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Say, why was man so eminently raised,
Amid the vast creation! Why ordain'd
Through life and death to dart his piercing eye,
With thoughts beyond the limit of his frame;
But that the Omnipotent might send him forth,
In sight of mortal and immortal power,

As in a boundless theatre, to run

The great career of justice; to exalt

His generous aim to all diviner deeds;

To chase each partial purpose from his breast,
And through the tossing tide of chance and pain,

To hold his course unfaltering.—AKENSIDE.


THE world has seen much change; yet here art thou,
Mont Blanc, while generations pass away;
Thy vast heights glistening with untrodden snow,
On which the sun at eve imprints his ray;
There lingers yet the mild farewell of day;
The blue lake sleeps below in tranquil sheen :
Here among Nature's miracles I'll pray

To Nature's Deity, how vast the scene!

The loveliest works of God-the grandest here are seen!


Here from our slumbers light we rise to feel
The consciousness of being; fresh and free
The soul pours forth its orisons with zeal
To the great Spirit of Eternity

That was, that is, and shall for ever be.
The fertile valleys, giant mountains, prove
The Omnipresence of the Deity!

Blest emblems of his wisdom, power, and love, Pervading all things here-around, below, above.


The golden sun has colour'd all the woods! Fresh views succeed; each brighter than the last! There barren rocks are channell❜d by the floods, Here Flora's beauties cannot be surpast. Lausanne, a universe of charms thou hast! There Winter's fetter'd in his icy bed: Steeps rise o'er steeps immeasurably vast; While the rude crags projecting overhead, Strike in the stoutest hearts a momentary dread!


The ambitious rhododendron climbs the snow;

Pines darken round the mountain's sides; behold ! A thousand rills from icy caverns flow,

Rushing o'er rocks irregularly bold,

Where the tenacious sapling keeps its hold:

Below the dark stream with collected force,
Still rolling on as it has ever roll'd,

Through the wide plains shapes its resistless course, As rude as Ocean's self-as grand as is its source.

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Look on these glorious wonders! think of Him,
Lord of a million worlds, that have, perchance,
Greater phenomena !-Mine eyes grow dim,
With gazing on these heights as we advance:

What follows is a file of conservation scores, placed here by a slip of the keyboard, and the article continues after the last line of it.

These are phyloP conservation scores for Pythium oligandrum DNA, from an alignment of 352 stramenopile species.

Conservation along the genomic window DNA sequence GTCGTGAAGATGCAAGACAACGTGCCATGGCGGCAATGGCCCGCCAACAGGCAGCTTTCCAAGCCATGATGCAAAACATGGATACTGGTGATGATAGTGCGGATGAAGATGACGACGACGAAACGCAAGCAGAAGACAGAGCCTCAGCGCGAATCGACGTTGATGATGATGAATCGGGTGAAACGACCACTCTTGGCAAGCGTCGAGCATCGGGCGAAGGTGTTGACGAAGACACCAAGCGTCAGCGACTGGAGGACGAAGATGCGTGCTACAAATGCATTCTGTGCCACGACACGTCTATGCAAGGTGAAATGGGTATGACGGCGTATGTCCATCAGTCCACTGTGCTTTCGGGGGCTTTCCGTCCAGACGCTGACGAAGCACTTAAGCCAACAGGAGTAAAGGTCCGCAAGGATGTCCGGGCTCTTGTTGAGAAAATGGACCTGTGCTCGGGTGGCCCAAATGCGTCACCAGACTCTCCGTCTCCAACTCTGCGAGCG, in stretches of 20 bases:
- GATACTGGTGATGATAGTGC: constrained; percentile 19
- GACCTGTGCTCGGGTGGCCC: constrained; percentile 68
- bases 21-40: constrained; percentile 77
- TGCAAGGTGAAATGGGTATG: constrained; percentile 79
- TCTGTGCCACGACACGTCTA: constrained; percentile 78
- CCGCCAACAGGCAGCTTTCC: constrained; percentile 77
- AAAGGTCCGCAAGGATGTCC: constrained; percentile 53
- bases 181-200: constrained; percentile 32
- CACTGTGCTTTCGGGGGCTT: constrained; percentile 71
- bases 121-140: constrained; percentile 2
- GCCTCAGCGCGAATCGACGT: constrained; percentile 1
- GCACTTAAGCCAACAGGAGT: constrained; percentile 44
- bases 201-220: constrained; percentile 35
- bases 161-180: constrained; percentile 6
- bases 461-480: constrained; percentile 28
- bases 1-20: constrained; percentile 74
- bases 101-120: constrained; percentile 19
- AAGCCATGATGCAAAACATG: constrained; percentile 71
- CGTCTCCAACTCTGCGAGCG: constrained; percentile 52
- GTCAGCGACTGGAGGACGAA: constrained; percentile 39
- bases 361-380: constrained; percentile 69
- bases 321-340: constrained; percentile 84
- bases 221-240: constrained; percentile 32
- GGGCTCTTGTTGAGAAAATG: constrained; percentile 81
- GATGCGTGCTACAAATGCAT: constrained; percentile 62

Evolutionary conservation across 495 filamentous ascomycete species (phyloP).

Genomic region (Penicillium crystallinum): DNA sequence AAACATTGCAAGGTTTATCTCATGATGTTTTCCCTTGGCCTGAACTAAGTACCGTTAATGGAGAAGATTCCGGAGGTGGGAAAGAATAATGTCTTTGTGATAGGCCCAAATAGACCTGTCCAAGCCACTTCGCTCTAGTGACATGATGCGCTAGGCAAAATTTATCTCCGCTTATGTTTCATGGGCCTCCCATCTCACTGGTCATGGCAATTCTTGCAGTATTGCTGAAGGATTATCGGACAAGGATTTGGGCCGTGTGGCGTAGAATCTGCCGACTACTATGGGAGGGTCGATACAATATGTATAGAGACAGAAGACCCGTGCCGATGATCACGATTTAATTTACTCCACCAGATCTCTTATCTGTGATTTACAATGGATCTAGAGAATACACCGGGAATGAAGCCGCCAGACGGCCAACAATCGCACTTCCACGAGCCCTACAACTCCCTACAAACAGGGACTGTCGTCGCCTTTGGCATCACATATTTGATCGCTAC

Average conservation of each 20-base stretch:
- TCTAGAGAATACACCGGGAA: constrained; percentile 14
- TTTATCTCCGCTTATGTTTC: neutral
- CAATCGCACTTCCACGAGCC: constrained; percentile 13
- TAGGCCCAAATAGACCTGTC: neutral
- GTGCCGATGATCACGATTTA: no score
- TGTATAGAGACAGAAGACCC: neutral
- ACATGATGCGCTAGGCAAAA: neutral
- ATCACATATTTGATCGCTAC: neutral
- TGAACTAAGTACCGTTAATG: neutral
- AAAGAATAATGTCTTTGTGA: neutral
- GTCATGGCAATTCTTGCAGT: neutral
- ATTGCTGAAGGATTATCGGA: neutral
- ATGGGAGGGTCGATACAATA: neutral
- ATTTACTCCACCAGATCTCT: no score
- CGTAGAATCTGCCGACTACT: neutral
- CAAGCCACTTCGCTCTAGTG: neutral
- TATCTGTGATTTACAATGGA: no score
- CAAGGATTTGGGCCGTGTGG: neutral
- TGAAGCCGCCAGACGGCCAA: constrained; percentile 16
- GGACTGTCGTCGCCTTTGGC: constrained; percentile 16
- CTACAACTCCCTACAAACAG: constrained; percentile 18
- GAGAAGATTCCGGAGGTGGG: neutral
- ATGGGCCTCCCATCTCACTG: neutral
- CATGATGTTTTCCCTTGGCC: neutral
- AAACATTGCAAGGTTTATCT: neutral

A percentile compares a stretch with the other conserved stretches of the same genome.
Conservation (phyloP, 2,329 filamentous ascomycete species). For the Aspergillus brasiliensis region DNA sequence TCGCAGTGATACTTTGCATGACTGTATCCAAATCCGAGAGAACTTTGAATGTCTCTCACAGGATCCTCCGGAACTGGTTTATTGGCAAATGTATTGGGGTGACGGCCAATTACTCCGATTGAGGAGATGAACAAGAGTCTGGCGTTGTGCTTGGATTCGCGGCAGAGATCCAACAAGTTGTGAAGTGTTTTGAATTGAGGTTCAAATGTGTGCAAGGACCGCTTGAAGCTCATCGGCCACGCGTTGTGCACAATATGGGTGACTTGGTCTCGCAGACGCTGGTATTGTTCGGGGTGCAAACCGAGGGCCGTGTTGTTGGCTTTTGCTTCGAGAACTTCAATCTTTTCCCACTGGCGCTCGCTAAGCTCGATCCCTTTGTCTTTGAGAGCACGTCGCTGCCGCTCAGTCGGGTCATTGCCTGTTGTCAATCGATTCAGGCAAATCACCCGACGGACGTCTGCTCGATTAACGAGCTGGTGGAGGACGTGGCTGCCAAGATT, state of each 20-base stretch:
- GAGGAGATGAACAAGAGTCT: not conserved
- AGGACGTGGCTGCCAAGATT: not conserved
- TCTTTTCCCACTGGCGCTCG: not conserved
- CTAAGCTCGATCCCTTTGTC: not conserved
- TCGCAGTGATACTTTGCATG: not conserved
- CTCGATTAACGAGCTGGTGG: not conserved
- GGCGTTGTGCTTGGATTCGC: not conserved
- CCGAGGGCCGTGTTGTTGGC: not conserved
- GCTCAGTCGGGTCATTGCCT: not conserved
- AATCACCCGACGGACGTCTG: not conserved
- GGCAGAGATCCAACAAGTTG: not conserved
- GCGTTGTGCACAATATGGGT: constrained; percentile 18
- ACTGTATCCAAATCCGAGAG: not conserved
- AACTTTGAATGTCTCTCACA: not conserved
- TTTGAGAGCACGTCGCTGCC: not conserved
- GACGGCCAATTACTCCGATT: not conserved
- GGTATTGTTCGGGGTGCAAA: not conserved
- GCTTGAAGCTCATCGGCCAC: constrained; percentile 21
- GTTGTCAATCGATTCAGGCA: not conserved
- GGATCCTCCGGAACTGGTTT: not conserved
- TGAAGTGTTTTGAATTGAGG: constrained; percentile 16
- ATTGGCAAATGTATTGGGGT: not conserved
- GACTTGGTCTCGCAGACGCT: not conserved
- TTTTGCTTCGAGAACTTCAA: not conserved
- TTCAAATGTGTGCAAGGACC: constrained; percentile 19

Now all things seem enveloped in a trance,
Save when at times the avalanche doth fall,
Startling the ear; still at a vast distance
The masses of thick-ribbed ice appal

The soul, as if they form'd the world's extremest wall!


The prospect lengthens: far and far beneath

See cities, mansions, beautifully placed,
While the smoke rises in a frequent wreath

From cottages by greenest arbours graced.
These, like man's proudest works, may be defaced
By War's unsparing hand; but yonder trees,
Self-planted, by thick-woven shrubs embraced,
They with their towering grandeur long will please:
How can the spoiler's axe fell forests such as these?


The buoyancy of spirits-the wild hope Of something undefinable—the joy Of giving thus to all my feelings scope, Feelings, which man's injustice can't destroy,These bring back former years, and I'm a boy, Joyful as sailor in his bounding bark, Whose rapid course no sudden squalls annoy, Wild as the stag that spurns his narrow park, Light as the young chamois, blithe as the mountain lark!


Is not the soul immortal? Whence its thought?
Its constant aspirations after bliss?

Its vast capacity for good, if nought
But a fortuitous element it is ?-

Away, nor preach a doctrine such as this!
For, by yon blessed sun-rise, there's a road,
Be but our faith unmoved, we cannot miss,
That leads us to that ever-blest abode

Where Mind perceives all things without a dark'ning cloud.


At Vevai lies our Ludlow: there he dwelt,
The patriot exile; there he loved to roam;
There to the Father of all Mercies knelt :

There Freedom woo'd him in her own sweet home,

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